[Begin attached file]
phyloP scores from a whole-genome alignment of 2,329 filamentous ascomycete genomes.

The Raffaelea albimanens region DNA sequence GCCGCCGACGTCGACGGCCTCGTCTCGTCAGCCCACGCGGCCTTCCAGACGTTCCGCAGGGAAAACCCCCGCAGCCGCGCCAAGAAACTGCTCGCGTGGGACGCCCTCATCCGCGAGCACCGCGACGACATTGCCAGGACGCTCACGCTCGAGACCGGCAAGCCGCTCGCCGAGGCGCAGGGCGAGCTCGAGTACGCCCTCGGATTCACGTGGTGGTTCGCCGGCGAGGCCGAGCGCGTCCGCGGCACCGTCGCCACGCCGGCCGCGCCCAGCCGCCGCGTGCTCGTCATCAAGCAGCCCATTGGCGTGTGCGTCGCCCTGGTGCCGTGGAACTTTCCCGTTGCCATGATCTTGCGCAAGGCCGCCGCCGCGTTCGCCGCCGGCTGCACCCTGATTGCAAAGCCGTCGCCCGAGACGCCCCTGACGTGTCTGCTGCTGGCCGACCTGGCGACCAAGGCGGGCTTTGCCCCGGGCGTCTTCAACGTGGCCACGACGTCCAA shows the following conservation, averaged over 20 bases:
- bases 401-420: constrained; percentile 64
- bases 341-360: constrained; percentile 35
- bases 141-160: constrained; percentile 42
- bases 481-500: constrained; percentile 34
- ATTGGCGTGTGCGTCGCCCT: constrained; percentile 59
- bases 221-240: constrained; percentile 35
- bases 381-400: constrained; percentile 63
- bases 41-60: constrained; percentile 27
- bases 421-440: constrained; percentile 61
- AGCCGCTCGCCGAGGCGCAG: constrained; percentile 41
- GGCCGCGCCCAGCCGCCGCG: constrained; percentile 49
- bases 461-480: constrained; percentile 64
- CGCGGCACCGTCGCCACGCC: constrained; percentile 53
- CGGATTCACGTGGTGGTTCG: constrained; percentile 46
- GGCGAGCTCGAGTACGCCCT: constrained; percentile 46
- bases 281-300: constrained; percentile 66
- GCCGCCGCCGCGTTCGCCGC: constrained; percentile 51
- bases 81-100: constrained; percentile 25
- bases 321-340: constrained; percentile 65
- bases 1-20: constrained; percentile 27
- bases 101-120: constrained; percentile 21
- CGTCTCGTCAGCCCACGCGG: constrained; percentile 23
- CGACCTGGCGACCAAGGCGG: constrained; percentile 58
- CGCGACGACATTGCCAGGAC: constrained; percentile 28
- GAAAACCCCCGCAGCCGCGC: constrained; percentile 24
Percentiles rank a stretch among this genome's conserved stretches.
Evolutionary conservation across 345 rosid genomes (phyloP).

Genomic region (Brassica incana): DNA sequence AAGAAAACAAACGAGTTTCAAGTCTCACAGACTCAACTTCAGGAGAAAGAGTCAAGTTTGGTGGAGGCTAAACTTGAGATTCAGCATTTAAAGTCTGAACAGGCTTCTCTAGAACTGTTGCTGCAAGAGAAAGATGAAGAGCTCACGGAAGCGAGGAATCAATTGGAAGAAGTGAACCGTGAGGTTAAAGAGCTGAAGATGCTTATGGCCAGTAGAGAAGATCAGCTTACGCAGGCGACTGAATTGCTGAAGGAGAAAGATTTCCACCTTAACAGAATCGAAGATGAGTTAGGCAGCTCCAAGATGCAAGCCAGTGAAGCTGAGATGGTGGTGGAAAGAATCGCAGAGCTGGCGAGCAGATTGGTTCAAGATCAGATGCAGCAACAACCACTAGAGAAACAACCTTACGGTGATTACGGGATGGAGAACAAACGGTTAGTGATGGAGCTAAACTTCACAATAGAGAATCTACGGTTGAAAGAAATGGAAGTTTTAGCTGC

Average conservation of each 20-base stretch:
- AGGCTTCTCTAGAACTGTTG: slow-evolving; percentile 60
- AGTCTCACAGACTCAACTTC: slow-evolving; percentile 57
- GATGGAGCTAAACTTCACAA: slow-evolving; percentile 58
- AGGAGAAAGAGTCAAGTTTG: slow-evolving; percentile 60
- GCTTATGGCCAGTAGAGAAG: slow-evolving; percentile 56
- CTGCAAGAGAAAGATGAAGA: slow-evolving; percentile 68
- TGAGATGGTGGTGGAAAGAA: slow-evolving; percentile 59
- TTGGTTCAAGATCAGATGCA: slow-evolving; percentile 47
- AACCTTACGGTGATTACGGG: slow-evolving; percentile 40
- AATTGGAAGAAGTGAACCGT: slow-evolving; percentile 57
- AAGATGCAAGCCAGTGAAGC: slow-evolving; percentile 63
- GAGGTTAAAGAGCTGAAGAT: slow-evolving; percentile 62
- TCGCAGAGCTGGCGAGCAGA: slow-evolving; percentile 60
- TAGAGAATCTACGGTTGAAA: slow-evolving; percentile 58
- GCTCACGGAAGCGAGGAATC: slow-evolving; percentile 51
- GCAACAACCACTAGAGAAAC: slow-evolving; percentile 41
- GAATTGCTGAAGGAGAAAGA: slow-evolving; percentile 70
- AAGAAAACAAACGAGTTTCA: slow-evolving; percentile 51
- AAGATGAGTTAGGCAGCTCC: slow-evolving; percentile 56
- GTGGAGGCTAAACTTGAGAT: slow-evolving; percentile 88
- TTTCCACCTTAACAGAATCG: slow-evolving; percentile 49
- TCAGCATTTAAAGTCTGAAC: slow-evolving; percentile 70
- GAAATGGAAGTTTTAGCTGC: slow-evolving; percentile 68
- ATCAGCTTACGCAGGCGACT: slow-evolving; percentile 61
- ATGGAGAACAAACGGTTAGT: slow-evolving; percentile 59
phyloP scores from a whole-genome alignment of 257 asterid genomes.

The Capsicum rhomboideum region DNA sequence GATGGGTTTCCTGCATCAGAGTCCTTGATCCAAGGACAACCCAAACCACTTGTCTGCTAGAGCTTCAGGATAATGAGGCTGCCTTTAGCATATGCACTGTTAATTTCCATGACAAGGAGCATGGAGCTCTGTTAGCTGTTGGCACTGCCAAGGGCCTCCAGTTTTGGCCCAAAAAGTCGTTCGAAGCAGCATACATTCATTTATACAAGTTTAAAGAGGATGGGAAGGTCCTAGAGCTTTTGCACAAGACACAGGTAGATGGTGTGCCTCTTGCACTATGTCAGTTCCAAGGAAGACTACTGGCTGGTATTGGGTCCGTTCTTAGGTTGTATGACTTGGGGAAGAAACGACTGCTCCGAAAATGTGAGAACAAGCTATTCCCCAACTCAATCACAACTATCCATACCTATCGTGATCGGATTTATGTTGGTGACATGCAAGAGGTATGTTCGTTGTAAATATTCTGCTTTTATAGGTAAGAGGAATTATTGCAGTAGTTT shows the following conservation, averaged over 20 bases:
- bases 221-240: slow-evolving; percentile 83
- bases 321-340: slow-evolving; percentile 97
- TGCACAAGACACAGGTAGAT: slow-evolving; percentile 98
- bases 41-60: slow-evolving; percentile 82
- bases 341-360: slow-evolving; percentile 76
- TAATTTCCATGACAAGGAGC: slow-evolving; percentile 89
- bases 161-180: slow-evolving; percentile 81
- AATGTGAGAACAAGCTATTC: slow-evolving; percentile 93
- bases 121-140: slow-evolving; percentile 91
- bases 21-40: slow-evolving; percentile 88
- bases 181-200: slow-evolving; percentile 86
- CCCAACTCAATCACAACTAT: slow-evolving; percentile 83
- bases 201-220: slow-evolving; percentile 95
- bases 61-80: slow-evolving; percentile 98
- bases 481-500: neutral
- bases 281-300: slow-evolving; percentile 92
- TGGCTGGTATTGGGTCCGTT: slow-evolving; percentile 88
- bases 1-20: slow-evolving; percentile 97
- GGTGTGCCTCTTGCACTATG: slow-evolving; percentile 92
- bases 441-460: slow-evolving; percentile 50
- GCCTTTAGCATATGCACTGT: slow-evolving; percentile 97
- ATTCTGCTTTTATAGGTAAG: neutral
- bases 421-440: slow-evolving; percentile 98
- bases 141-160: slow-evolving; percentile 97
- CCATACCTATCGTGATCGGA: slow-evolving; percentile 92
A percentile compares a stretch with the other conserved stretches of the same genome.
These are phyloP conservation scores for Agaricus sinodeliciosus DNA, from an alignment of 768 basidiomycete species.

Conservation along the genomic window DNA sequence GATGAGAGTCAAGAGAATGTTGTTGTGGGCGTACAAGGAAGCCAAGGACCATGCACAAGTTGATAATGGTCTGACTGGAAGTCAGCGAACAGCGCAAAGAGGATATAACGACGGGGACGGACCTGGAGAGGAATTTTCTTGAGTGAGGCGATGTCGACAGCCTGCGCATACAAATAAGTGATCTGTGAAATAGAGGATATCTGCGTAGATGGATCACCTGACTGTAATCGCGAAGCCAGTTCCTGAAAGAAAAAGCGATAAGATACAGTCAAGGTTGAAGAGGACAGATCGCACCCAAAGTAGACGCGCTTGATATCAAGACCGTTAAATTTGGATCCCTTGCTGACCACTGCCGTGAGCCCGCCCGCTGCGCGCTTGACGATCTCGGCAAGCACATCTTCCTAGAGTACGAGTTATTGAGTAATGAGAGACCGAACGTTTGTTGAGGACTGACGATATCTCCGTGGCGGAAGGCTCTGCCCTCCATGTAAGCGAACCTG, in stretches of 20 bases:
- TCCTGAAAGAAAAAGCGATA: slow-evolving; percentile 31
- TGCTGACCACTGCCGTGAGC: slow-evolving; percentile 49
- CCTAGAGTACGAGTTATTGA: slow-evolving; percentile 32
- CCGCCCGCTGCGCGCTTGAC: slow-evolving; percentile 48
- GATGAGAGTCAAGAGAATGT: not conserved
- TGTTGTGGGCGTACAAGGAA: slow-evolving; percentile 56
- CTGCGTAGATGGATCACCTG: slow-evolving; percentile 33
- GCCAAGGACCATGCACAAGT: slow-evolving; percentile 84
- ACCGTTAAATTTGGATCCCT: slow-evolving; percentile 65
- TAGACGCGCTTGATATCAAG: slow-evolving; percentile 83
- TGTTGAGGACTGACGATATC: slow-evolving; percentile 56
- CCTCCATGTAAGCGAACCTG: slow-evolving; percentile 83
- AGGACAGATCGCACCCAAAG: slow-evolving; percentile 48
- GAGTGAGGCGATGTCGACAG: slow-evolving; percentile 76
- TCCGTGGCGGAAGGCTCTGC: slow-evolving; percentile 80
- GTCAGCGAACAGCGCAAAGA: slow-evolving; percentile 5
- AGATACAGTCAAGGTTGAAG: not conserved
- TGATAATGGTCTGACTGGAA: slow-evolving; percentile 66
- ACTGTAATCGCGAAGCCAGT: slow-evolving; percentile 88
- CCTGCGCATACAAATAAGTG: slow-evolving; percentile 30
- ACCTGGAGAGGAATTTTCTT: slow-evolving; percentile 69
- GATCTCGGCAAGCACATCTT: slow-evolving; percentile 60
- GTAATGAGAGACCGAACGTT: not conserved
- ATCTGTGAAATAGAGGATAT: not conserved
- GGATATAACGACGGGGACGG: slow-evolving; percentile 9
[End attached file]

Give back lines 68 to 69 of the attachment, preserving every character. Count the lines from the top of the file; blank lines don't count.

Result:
- bases 21-40: slow-evolving; percentile 88
- bases 181-200: slow-evolving; percentile 86